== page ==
Trust me, I understand your desire to disengage, to worry about many other things in life. But I need you. The world needs you. African-Americans need you. And whether you like it, know it, accept it, or have yet to fully live it, you need African-Americans.


Tell me, have you ever been invited by an African-American Christian to think more deeply about these issues? What do you see as the major problems the Church needs to address regarding the division between African-American and white Christians? What are your joys and triumphs in pursuing racial reconciliation between white Americans and African-Americans?

*Note: I acknowledge there are many other racial and ethnic issues to be addressed by the Church regarding ethnic groups living in the U.S. However, I am primarily speaking to the issue I know and live while trying to respect the fact that only so many things can be discussed in one blog post. Please know I am not trying to ignore the issues that exist for our Asian-American, Latino-American, Native American, etc. brothers and sisters in Christ. I acknowledge that much more could be said on any number of issues.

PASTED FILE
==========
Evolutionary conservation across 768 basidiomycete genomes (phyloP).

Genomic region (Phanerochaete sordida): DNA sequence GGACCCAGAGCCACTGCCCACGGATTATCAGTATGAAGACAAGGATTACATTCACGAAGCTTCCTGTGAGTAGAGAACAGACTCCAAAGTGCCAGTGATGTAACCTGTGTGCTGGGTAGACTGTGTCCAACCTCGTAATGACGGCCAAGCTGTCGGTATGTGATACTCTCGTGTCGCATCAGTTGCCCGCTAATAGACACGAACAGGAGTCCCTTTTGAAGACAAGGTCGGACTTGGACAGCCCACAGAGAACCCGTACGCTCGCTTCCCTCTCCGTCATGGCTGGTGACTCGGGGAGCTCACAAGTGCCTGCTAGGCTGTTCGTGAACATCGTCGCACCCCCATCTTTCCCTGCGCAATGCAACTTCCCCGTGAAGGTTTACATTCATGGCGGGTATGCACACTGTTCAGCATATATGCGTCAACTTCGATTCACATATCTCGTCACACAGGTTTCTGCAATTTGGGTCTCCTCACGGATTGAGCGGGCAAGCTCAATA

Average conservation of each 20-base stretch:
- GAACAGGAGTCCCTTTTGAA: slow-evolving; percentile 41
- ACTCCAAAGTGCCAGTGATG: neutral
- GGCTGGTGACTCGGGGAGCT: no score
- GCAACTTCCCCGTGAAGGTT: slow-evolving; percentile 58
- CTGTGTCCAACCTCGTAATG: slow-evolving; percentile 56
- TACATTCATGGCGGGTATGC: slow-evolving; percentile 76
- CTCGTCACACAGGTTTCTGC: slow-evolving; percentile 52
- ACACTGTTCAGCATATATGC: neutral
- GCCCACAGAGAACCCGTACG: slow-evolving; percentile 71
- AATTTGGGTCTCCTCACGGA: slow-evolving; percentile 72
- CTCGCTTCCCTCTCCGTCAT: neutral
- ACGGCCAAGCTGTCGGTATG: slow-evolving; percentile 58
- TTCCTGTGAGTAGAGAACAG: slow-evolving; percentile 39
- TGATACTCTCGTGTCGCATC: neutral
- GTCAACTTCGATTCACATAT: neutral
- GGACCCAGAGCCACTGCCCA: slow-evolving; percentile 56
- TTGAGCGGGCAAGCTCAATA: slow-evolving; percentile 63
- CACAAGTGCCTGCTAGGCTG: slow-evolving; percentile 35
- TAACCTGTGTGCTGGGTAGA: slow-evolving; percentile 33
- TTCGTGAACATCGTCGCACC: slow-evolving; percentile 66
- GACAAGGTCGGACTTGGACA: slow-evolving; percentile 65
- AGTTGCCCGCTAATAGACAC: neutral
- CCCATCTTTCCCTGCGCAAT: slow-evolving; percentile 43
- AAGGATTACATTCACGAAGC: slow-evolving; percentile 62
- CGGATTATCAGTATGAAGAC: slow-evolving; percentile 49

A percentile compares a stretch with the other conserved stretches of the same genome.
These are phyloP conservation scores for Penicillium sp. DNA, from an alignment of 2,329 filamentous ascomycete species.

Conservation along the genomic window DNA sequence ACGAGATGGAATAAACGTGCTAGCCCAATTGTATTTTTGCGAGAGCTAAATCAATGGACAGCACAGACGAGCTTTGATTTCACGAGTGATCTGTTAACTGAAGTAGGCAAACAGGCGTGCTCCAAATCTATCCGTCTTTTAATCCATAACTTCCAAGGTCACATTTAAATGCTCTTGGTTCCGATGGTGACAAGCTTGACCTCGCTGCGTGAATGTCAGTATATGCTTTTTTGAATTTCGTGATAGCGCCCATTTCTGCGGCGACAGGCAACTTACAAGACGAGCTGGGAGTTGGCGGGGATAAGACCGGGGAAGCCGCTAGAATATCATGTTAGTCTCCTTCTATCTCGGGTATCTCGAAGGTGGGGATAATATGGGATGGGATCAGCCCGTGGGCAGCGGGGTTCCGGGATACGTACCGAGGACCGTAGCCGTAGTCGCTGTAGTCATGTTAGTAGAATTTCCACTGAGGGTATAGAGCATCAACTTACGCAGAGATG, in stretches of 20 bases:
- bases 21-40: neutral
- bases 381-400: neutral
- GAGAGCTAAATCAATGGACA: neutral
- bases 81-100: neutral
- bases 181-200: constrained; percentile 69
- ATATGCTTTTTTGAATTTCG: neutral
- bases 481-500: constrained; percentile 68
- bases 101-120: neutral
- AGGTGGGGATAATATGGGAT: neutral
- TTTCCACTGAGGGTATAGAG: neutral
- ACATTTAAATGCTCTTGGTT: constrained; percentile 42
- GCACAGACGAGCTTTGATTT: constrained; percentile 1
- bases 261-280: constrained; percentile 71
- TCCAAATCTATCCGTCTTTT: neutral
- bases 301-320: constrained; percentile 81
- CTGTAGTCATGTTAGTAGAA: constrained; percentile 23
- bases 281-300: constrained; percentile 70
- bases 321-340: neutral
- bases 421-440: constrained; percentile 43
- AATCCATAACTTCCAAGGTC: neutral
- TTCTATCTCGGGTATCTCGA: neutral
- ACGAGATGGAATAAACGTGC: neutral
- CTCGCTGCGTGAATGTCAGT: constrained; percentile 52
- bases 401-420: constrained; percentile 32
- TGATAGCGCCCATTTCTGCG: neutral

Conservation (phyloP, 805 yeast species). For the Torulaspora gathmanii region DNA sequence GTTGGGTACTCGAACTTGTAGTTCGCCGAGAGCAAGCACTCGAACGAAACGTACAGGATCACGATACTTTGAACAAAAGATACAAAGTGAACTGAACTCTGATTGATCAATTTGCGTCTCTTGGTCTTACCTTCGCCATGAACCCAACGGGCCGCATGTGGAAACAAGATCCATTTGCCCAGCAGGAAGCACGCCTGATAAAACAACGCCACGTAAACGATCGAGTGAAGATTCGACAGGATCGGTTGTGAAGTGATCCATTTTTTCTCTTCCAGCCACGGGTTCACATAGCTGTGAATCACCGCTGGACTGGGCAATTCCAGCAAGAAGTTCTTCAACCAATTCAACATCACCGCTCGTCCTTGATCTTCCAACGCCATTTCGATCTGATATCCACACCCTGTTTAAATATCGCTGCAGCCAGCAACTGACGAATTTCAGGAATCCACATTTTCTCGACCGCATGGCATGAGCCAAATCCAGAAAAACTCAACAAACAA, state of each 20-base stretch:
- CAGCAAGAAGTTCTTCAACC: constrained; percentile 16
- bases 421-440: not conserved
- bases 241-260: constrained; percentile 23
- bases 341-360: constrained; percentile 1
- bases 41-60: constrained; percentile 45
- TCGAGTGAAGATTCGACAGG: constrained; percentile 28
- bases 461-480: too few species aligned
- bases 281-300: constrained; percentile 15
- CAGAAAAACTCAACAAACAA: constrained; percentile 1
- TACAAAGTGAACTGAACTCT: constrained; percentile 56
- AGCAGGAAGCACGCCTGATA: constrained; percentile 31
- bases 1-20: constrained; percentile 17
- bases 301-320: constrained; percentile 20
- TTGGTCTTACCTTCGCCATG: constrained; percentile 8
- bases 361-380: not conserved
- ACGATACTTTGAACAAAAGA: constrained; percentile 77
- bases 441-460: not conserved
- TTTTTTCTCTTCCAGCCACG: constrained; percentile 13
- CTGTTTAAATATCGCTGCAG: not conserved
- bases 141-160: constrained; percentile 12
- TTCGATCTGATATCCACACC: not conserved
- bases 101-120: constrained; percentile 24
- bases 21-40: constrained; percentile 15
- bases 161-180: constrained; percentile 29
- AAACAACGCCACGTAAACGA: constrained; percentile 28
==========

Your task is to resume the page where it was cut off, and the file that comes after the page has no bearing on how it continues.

See our other church stories:

Church Stories: Embracing Faith as an Aspie (by Erin Thomas) 
Church Stories: Cursed Creed (by David Henson) 
Church stories: Facing my brother’s addiction (by Rebecca Howard) 

Church Stories: Being the Change We (by J.R. Goudeau)


Comment Policy: Please stay positive with your comments. If your comment is rude, it gets deleted. If it is critical, please make it constructive. If you are constantly negative or a general ass, troll, or hater, you will get banned. The definition of terms is left solely up to us.

Church Stories: Embracing Faith as an Aspie (by Erin Thomas)

What’s it like to live with Asperger's Syndrome in the Church? Today we find out from the talented Erin Thomas. Erin is a self-styled mix-up. Advocating for the end of the modern slave trade, she hopes to open a small intentional community retreat for exploited youth in Canada. Her blog, The Underground Railroad, is a small rag dealing with human trafficking and other justice issues. When she’s not writing creative non-fiction, short stories, and poetry, Erin spends her time working on her Masters of Arts in Urban Studies online through Eastern University, fighting for the last carrot in the house with her two rabbits, Bug and Sage, and enjoying mentoring time with local youth both in and out of church settings.

I hope you learn as much from her perspective as I did! 



It’s my faith that marks me as peculiar.

Oh I see the looks when I stand off by myself—(thou shalt not interact unless thou art commanded to come)—but my interpretation skills can be a little off, so that group of women at church I see as a minefield might actually want me to come and chat. Seriously? This is making friends? You’ve got to be kidding me.